Protocol for a qualitative study exploring the lived experience of hearing loss and patient reported experience in the UK:the HeLP study


INTRODUCTION: Worldwide, hearing loss is a significant public health issue and one of the most common chronic health conditions experienced by older adults. Hearing loss is associated with communication difficulties, social withdrawal, isolation and lower quality of life. Although hearing aid technology has improved significantly, the workload of managing hearing aids has increased. The aim of this qualitative study is to develop a novel theory of people's lived experience of hearing loss across the lifespan. METHODS: Eligible participants will be young people and adults aged 16 years and above who have a hearing loss and carers/family members of people with a hearing loss. This study will use individual, in-depth face-to-face or online interviews. With participants' permission, interviews will be audio-recorded and transcribed verbatim. A grounded theory approach to concurrent data gathering and analysis will develop grouped codes and categories and link these to provide a novel theory to describe the experience of hearing loss. ETHICS AND DISSEMINATION: The study was approved by the West of Scotland Research Ethics Service (approval date: 6 May 2022 ref: 22/WS/0057) and the Health Research Authority and Health and Care Research Wales Approval (approval date: 14 June 2022; IRAS project ID: 308816). The research will inform the development of a Patient Reported Experience Measure to improve the information and support given to patients. Findings will be disseminated through peer-reviewed articles and at academic conferences, as well as to our patient and public involvement groups, healthcare professionals, audiology services and local commissioners.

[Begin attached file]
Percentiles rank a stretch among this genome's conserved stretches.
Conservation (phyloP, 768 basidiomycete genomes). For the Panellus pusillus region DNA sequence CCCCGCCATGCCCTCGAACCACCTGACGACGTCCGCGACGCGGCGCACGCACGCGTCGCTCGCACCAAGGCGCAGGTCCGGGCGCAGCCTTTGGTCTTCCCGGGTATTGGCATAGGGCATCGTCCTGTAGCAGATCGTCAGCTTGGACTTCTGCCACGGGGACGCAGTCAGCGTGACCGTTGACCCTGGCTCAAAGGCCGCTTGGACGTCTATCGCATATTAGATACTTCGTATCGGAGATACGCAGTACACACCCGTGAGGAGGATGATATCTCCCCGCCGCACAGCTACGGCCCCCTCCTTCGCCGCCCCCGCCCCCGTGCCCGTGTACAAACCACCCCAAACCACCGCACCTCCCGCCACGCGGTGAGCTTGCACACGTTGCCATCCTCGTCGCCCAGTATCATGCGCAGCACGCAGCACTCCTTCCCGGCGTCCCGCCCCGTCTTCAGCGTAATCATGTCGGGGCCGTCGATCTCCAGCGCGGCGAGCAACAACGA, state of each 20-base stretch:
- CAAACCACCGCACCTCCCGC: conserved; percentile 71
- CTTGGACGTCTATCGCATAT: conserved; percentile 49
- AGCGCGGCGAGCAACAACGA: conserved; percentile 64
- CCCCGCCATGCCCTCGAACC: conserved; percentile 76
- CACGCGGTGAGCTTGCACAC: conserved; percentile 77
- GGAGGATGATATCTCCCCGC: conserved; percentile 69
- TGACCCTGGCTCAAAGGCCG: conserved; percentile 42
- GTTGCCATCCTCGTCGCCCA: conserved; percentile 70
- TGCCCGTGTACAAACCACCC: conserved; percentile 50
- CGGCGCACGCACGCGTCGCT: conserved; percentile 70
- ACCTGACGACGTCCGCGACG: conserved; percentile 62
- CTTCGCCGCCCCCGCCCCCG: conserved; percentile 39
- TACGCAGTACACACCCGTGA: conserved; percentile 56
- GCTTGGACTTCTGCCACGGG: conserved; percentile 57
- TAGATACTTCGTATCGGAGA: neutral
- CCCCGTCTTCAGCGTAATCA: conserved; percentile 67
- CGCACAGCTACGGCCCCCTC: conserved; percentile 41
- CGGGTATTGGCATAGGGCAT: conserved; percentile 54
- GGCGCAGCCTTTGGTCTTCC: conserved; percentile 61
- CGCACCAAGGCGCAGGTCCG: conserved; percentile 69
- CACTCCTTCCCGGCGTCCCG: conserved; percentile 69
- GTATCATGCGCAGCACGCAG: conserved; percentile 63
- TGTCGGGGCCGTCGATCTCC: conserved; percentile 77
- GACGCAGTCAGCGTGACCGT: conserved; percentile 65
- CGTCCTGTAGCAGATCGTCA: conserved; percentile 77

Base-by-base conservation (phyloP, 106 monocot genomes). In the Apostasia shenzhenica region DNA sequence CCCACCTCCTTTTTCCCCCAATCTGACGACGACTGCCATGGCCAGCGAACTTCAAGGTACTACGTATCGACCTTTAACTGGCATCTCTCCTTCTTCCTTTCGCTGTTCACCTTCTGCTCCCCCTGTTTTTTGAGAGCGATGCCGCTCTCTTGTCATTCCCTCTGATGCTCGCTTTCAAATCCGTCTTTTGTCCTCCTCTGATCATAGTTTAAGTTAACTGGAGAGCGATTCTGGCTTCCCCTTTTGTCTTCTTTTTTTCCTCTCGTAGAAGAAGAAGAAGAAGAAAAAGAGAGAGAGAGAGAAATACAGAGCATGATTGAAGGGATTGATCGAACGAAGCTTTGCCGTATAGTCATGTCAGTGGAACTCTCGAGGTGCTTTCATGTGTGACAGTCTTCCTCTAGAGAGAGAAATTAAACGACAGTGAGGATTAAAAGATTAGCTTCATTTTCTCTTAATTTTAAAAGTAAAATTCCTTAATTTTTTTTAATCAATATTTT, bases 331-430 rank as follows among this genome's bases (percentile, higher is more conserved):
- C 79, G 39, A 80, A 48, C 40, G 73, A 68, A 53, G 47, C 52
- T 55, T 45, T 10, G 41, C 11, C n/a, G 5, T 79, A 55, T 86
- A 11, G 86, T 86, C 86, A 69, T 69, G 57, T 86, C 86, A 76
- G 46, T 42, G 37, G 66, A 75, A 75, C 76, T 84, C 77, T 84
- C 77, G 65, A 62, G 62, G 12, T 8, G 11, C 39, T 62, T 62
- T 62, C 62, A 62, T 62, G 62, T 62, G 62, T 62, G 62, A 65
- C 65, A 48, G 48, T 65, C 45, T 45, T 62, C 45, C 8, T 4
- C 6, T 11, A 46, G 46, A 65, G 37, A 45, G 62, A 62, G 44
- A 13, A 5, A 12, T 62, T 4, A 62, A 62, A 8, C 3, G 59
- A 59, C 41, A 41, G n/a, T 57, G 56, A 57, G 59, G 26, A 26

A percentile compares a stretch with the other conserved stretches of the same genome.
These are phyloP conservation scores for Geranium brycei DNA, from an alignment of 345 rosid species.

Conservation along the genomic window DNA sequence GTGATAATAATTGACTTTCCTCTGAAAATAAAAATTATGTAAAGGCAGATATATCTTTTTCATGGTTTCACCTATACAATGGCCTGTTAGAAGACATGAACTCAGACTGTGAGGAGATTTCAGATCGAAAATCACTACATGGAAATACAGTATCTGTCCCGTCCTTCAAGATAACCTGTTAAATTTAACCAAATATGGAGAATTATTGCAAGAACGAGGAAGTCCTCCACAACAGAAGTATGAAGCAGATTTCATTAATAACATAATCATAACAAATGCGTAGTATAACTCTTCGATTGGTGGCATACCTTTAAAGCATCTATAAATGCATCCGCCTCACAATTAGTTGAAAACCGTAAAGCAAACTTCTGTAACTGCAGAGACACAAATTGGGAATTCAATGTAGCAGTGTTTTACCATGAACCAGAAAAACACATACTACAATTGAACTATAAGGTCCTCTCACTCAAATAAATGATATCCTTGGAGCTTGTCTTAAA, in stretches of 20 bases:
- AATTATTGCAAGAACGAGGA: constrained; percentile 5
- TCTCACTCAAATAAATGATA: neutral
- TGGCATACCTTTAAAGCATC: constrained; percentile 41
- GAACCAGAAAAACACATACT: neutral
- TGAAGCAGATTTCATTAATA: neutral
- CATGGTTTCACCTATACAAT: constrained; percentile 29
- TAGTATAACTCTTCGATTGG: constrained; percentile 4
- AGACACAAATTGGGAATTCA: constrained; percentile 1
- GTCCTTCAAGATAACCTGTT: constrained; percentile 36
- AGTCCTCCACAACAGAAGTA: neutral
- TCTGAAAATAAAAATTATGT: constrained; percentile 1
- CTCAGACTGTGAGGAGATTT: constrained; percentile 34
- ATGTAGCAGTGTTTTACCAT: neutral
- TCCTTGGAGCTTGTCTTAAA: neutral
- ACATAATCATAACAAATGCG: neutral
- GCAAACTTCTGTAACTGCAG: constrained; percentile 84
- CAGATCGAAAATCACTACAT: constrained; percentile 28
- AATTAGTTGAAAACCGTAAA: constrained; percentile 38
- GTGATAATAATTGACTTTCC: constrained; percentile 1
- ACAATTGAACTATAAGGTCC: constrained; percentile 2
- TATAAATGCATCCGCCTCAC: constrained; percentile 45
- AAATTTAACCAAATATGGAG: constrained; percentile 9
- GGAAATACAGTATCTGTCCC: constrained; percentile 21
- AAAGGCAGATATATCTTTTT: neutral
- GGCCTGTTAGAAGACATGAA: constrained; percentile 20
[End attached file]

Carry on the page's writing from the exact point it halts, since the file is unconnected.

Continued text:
Publication DOI:
Divisions: College of Health & Life Sciences > School of Optometry > Audiology
College of Health & Life Sciences
College of Health & Life Sciences > School of Psychology
College of Health & Life Sciences > Aston Institute of Health & Neurodevelopment (AIHN)
Funding Information: This study is supported by a National Institute for Health Research (NIHR) Health Services and Delivery Research programme (Funding stream REF NIHR 131597). JB is partly funded by National Institute for Health and Care Research Applied Research Collaborat
Additional Information: Copyright © Author(s) (or their employer(s)) 2023. Published by BMJ. Re-use permitted under CC BY. This is an open access article distributed in accordance with the Creative Commons Attribution 4.0 Unported (CC BY 4.0) license, which permits others to copy, redistribute, remix, transform and build upon this work for any purpose, provided the original work is properly cited, a link to the licence is given, and indication of whether changes were made.
Publication ISSN: 2044-6055
Last Modified: 16 May 2024 07:25
Date Deposited: 13 Jun 2023 10:50
Full Text Link:
Related URLs: https://bmjopen ... nt/13/6/e069363 (Publisher URL)
http://www.scop ... tnerID=8YFLogxK (Scopus URL)
PURE Output Type: Article
Published Date: 2023-06-07
Accepted Date: 2023-05-21
Authors: Pryce, Helen (ORCID Profile 0000-0001-5183-6236)
Smith, Sian Karen
Burns-O'Connell, Georgina (ORCID Profile 0000-0001-6430-8627)
Shaw, Rachel (ORCID Profile 0000-0002-0438-7666)
Hussain, Saira (ORCID Profile 0000-0002-8422-1366)
Banks, Jonathan
Hall, Amanda (ORCID Profile 0000-0001-8520-6005)
Knibb, Rebecca (ORCID Profile 0000-0001-5561-0904)
Greenwood, Rosemary
Straus, Jean



Version: Published Version

License: Creative Commons Attribution

| Preview

Export / Share Citation


Additional statistics for this record